A prefab home is any type of home that is created largely in a factory. That could mean that the entire home is created and built in the factory or it could mean that the parts are and they the home is assembled on-site
A modular home is a home built using a form of construction where modules are built in a factory and then shipped like shipping crates on the back of a truck to a site. Once on site, they are often assembled together using a crane. These generally have the least amount of site work necessary, but they tend to be a bit more constrained with respect to all the achievable shapes and designs.
A panelized home is a prefab home where the panels are constructed in a factory but they are assembled together on-site. They require more on-site work than a modular homes, but can typically have a wider variety of shapes and sizes.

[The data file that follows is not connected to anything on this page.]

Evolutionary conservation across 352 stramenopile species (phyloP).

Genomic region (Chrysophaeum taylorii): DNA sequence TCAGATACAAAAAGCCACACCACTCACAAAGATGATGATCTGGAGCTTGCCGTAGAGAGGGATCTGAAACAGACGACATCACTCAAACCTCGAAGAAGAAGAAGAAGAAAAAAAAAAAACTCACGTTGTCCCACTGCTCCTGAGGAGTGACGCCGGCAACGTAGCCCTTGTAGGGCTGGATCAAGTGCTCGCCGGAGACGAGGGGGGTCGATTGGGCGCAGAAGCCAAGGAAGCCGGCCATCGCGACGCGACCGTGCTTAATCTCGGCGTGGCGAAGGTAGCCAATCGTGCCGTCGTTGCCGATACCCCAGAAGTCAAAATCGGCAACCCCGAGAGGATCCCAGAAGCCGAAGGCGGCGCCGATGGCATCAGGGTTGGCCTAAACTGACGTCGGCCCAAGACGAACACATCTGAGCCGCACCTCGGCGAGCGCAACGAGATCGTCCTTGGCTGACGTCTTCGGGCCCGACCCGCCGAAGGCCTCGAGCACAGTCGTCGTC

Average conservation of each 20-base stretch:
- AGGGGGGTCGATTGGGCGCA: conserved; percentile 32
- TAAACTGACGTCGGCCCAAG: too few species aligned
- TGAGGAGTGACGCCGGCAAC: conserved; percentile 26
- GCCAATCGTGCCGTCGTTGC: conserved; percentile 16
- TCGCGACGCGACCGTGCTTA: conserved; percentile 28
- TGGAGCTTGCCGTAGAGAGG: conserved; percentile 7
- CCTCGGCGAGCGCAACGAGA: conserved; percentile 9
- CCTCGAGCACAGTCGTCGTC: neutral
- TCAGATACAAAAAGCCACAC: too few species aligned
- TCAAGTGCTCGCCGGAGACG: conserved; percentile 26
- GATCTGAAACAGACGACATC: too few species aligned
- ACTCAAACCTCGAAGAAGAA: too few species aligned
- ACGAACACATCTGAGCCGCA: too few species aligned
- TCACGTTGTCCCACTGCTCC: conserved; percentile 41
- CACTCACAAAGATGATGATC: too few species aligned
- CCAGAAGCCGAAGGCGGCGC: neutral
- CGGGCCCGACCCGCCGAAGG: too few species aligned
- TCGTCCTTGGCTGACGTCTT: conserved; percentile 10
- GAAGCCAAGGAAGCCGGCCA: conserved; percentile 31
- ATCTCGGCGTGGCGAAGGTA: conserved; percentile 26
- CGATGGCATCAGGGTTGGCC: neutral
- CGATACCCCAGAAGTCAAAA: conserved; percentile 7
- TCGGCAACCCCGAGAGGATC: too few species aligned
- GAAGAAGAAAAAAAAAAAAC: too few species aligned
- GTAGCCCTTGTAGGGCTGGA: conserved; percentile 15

A Kit Home is a home where most or all of the parts are prefabricated in a factory and then sent to the site to be constructed. Some kit homes manufacturers help you build the home while others require you to build the home yourself or hire your own contractor.
A prefab shell - there are manufacturers who only build the outside of the home, also referred to as the shell, or the outside of the home and the interior walls, and then the buyer is responsible for designing and finishing the inside.
SIPs - SIPs stands for structural insulated panels. They are highly insulated way of building walls that is used by many prefab builders to achieve higher rates of insulation and resultant energy savings.
Site costs - site costs are all costs that are specific to the building the home on the site. These vary a lot based on the cost of labor, and how finished the home is when it gets to the lot. At minimum, they usually include building the foundation for the home and connecting the home to utilities.
Net-zero Home - these are homes that create as much energy as they consume. They typically do this by being pretty well insulated and having a solar energy system on the roof that generates energy. As of 2020, all new residential construction in California will have to be Zero Net Energy.